‘Is chicken livestock or is chicken an animal?’

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The answer could change the noise ordinance in Hoke County.

By Catharin Shepard
Staff writer

A complaint over chickens could lead to changes in the Hoke County noise ordinance.
Retired veteran Donnie Henderson likes to raise chickens on his four-acre property in the Reservation Road area of Ashley Heights. One of his neighbors must not be a fan of the chickens, Henderson told the Hoke County Board of Commissioners Monday night.
“These chickens bring me a great amount of joy. They get me off the couch and outside tending to them,” he said. “The chickens provide us with eggs and the occasional Sunday dinner…homegrown chickens and eggs just taste better, and I
(See NOISE, page 10)
know they are well taken care of.”
Henderson approached the board this week during the public comment period seeking help with four noise ordinance violation citations, all apparently due to complaints from a neighbor that his chickens were too loud.
“I don’t dispute that my chickens crow, but I do live in the country where chickens are supposed to crow,” he said.

Under Hoke County’s local law, Henderson could be charged a fine of $100 a day for not complying with the ordinance. Instead, he asked the commissioners to consider changing the local policy to exempt chickens from falling under the noise ordinance.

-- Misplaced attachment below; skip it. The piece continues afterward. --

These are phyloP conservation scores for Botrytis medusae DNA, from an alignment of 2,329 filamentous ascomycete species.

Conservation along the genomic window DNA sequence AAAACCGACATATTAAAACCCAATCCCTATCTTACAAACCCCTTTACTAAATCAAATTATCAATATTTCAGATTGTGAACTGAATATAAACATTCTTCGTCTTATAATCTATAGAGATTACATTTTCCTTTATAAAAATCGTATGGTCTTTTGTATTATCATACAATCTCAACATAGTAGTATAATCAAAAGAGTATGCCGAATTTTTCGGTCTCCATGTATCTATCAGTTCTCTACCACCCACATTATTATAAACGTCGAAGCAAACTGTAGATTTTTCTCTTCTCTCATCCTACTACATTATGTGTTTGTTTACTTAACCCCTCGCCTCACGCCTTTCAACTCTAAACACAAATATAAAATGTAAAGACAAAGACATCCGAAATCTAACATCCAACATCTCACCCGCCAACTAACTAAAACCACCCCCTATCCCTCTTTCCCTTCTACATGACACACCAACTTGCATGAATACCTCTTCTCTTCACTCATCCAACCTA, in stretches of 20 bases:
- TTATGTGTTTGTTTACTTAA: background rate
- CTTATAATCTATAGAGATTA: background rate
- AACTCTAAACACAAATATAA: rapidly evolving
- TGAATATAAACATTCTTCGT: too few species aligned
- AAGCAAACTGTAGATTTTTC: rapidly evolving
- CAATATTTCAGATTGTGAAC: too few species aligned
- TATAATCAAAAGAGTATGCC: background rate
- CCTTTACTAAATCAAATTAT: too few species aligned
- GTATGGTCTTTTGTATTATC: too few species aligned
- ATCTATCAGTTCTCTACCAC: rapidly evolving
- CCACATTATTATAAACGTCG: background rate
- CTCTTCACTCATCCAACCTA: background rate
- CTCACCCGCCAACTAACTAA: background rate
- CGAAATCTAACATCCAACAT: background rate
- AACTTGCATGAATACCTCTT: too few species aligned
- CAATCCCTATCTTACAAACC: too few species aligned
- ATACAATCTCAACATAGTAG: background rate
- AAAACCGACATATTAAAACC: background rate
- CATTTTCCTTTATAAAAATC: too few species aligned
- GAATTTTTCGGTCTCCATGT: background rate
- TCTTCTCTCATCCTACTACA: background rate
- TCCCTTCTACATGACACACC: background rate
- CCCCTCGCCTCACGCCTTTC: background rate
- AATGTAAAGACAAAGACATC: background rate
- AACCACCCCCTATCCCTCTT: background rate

“I am no criminal, just a man who likes his chickens,” he said.
Commission Vice Chairman Harry Southerland apologized to Henderson for the citations, thanked him for his military service, and inquired further into the matter.
“Was there some type of noise level in the ordinance?” Southerland asked.
“That remains to be seen. I received the citations, I don’t have a recording device…I have no way of knowing,” Henderson said.
At least one neighbor also has chickens and other livestock on his property, too, so there’s no way of knowing exactly where the noise is coming from, Henderson said.
The problem could come down to exactly how chickens are classified under the noise ordinance, Commission Chairman James Leach said in questions to board attorney Grady Hunt.
“Is a chicken livestock or is chicken a bird?” Leach asked.
Currently, chickens are simply classified as animals in the ordinance – but the ordinance could be changed to consider them livestock, Hunt said.
“I just believe chickens are livestock and we need to specify that in the ordinance,” Leach said.
The board members voted unanimously to hold a public hearing at the board meeting August 5 to consider changing the noise ordinance to include an exemption for livestock.
“I’ve been out there to tell my chickens to be quiet, but they don’t want to listen,” Henderson joked.
After further discussion among board members, Hunt said he would look at ways for the commission to address the citations Henderson already received.


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